You’re more productive at work
Need to meet a pressing deadline? Wet weather may be the incentive you need. In a 2012 study, Harvard Business School researchers found that employees at a mid-size Japanese bank finished projects faster on gloomy days than they did on sunny ones. According to researchers, we’re less likely to get distracted by thoughts of outdoor activities so it’s easier to stay focused. To maximize your effectiveness at the office, you may want to check out the forecast at the beginning of the week: Plan clerical tasks for rainy weather and save creative tasks—feeling distracted may actually help you come up with new ideas—for sunny ones.
You’re probably not as glum as you think
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Think those Californians have it easy? In one study, college students in the Midwest and California were asked to rate their own level of happiness, or were asked to guess how happy a similar student in the other region was. Students predicted that those in sunnier California would be happier than their Midwest counterparts, but researchers discovered that people in both areas reported similar levels of happiness.
Your perception of the weather is what brings about negative feelings, the study authors suspect. “If it is sunny every day you get used to it and the sunshine doesn’t make you any happier,” Paul Dolan, professor of behavioral science at the London School of Economics, said to the Telegraph.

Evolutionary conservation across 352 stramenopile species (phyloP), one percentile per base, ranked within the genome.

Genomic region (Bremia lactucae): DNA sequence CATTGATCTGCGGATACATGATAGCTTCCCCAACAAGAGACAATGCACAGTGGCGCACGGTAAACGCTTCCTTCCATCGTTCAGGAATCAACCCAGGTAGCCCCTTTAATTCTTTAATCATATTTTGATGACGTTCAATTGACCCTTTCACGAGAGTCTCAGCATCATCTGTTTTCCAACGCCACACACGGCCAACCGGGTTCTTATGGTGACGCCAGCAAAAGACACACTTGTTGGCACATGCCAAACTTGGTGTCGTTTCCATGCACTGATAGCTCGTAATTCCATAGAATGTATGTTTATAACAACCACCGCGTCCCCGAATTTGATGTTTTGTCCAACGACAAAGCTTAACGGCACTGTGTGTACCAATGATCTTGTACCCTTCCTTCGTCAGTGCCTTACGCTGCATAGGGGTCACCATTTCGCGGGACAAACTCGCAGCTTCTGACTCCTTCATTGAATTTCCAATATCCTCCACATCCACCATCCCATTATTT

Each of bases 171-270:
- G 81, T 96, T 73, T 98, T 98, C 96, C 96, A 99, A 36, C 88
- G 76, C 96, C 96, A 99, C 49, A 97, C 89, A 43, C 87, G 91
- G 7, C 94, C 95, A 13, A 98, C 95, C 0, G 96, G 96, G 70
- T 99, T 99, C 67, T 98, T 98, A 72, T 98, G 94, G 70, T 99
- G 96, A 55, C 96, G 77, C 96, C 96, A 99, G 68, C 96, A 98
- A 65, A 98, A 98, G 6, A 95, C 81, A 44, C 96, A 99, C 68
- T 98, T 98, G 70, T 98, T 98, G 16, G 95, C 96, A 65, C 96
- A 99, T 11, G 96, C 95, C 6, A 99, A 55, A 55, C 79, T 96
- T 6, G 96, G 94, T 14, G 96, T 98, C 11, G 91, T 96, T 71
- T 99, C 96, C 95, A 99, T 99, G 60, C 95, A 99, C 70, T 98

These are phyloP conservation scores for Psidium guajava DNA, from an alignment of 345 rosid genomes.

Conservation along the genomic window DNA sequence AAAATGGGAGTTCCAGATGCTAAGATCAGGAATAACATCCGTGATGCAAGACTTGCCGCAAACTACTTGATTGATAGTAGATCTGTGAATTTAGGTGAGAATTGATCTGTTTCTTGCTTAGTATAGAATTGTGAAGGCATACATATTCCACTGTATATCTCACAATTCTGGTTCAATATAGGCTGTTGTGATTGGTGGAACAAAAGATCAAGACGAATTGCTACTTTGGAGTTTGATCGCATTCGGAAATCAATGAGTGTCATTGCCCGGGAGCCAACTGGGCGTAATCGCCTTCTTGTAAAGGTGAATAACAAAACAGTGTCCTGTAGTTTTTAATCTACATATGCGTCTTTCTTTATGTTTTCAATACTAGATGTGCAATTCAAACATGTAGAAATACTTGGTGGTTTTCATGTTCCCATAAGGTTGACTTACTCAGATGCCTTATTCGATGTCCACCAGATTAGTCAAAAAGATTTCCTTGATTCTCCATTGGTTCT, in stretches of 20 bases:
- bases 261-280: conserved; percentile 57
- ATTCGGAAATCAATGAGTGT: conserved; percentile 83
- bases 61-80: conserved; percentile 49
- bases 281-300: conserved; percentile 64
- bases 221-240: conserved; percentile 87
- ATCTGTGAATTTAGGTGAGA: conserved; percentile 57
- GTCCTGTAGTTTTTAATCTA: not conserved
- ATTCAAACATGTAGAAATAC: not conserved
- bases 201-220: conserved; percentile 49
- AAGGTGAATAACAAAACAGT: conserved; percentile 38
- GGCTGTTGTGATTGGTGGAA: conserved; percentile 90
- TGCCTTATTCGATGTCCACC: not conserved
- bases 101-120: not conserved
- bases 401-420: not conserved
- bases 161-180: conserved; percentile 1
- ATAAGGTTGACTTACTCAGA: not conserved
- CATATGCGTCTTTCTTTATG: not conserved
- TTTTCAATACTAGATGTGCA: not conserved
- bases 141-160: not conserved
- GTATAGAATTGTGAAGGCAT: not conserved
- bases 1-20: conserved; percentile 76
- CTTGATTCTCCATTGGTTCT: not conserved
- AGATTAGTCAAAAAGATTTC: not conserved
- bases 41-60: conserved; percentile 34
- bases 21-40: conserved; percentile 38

You can relish those post-rain scents of spring
Here’s a word that’s probably not in your everyday lexicon: petrichor. The name of the aroma released after a storm, petrichor is a combination of aerosols carrying viruses and bacteria released after raindrops hit the ground. When raindrops break through the soil’s permeable surface, they form bubbles that float upward. Once these bubbles burst in the air, they create that soothing fresh scent. Scientists say light rain on dry ground will create a stronger scent due to a higher production of aerosols.